And the YMCA’s work was an international effort: volunteers came from Canada, India, the US and Australia, as well as Britain. US President Woodrow Wilson said that 90% of pastoral services provided to the American troops during the First World War were provided by the YMCA. The government of South Africa also paid tribute, donating 400 acres on the shores of Lake Windermere, which the YMCA still uses as an outdoor activities centre.

‘The YMCA provided services to friend and foe alike,’ says Ken Montgomery. ‘It was ecumenical, and it didn’t proselytise. It was very much about providing practical support, and not just praying. With the professionalisation of services, and the expansion in what the State provides, you probably wouldn’t get anything like it today.’

  It was about providing practical support, and not just praying

As well as exploring the impact of the Great War on communities in Birmingham and the Midlands, the Voices of War and Peace  Centre will focus on themes of national importance including Gender and the Home Front, Belief and the Great War, Cities at War, Childhood and Commemoration.

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Research

A Land Fit for Heroes

In this blog post, Ian Aitch looks at how doctoral research, led by PhD student David Swift, is overturning assumptions about the patriotism of the working class.

The centenary of the start of World War I has brought with it a fair amount of debate about the reasons for war and the treatment of those who fought in the trenches. Some have questioned the war poets’ view, while others have sought to protest what they see as the glorifying of the ‘war to end all wars’.

Away from the controversies, research into some of the untold stories around World War One has been taking place. But this was not the usual collection of tales of derring-do or unexpected moments of humanity. Instead, the work that came out of an AHRC-funded Collaborative Doctoral Award (CDA) between the University of Central Lancashire (UCLAN) and the Manchester-based People’s History Museum explored a major piece of working class and labour history that had almost been forgotten about.

PhD student David Swift’s research on Patriotic labour in the era of the Great War revealed surprising results that showed how history can be re-written over time with the attitudes of a more modern era. Swift used the resources of the People’s History Museum to dust off the story of an almost wholesale support for the war from the trades unions and the burgeoning labour movement of the day.

“It was something that was led by the larger unions that represented navvies, railway workers and dockers,” says Swift of the union support for the war effort, which helped to shape the battalions based around workplaces. “It is interesting that, at that time, the unions were considered to be a conservative element of the labour movement in terms of social economic policies. The Socialist Society complained about the power of their block vote then, which saw radical socialist ideas voted down by the unions.”

“the labour movement’s enthusiasm for the war effort in 1914 was almost unanimous”

Swift believes that a modern view of the labour movement and war, especially coloured by the Falklands War, has painted it as a largely anti-war body. But its enthusiasm for the war effort in 1914 was almost unanimous. “The idea that if you are going to be on the left then you should be internationalist in scope and a pacifist is a rather recent convention,” says Swift. “Labour leaders made speeches about internationalists, but it was not something that they took seriously. It is a very racist period, so even the anti-war left are showing how degrading the war was by saying that allowing West Indian or West African solders to kill Germans show how terrible it all is. Being left wing economically and believing in social justice sat far easier with nationalism, patriotism and even racism than it does today, when it obviously does not do so at all.”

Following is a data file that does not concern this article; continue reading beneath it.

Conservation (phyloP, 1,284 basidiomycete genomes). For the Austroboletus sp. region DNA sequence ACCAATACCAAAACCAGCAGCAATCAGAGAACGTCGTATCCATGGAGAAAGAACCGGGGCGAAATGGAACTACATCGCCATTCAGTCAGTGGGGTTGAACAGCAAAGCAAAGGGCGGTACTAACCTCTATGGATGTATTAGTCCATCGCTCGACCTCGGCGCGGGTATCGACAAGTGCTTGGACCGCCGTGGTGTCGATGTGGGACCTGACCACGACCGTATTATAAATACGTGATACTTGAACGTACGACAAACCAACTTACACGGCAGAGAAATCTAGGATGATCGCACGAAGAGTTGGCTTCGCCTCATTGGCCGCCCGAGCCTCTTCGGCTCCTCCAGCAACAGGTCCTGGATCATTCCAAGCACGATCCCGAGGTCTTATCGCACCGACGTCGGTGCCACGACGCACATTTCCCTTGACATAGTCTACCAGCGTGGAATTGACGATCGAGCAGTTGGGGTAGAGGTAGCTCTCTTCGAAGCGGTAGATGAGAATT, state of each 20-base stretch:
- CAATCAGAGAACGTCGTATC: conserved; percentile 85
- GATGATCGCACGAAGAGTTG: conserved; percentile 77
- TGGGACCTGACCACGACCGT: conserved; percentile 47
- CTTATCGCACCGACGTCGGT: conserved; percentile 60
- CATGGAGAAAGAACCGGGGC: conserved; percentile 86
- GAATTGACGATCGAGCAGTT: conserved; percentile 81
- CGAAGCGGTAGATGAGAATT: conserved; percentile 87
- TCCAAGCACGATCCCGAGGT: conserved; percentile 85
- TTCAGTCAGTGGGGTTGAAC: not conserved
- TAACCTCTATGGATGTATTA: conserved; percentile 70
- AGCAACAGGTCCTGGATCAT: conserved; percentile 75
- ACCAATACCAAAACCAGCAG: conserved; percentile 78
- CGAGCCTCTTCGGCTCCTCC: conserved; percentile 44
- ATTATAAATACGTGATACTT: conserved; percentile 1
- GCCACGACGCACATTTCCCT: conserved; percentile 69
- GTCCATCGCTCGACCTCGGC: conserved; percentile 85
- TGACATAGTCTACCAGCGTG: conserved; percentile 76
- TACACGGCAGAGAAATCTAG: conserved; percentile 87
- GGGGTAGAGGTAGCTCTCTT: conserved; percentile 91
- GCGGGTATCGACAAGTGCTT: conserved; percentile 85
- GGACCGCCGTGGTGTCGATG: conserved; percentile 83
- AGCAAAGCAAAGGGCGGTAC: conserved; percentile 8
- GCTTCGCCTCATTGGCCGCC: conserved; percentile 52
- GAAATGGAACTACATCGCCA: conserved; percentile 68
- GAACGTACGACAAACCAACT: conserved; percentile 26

Sorting through around 16,000 documents from the Workers’ War Emergency National Committee at the museum, Swift found a complex picture emerging. Although he did find a left united in the war effort, even when some were critical of the reasons for it and the Government of the day. He also found sizeable pockets of working class conservatism in the East End of London, the south and places like Liverpool.

“The labour movement said ‘we cannot abandon our country, no matter how much we hate the ruling classes’,” says Swift. “This was a general agreement across the left wing that was really important. There was talk of the unions breaking from the Labour Party at the time, as Labour was seen as being too contaminated with middle class socialists and radicals who were too soft on Germany. But Labour’s support of the war meant this did not happen. So they survived the war intact and emerged rather united.”

This broad unity helped the Labour Party to establish itself as a major party, taking the unions, the co-operative movement and many feminists with them. By 1922 they were the second party and in 1929 emerged with most seats in the Commons under Ramsay MacDonald.

NFDSS_Cert1Med
National Federation of Discharged Sailors & Soldiers certificate

Nick Mansfield, who is Swift’s PhD supervisor at UCLAN, was director of the People’s History Museum for 21 years, so knows its archives well. However, even he was surprised by the scale of some of Swift’s findings, as well as how the consensus had been blurred by time. “There were a quarter-of-a-million trade unionists volunteered by December 2014,” says Mansfield. “Local and regional trade union leaders actually did the recruiting. 200,000 miners and 200,000 farm workers joined up. Labour historians tend to look at things such as conscientious objectors, but there were only 16,500, with only about a quarter of those objecting on political grounds. They had to stop the miners volunteering, as they needed some to keep the coal going.”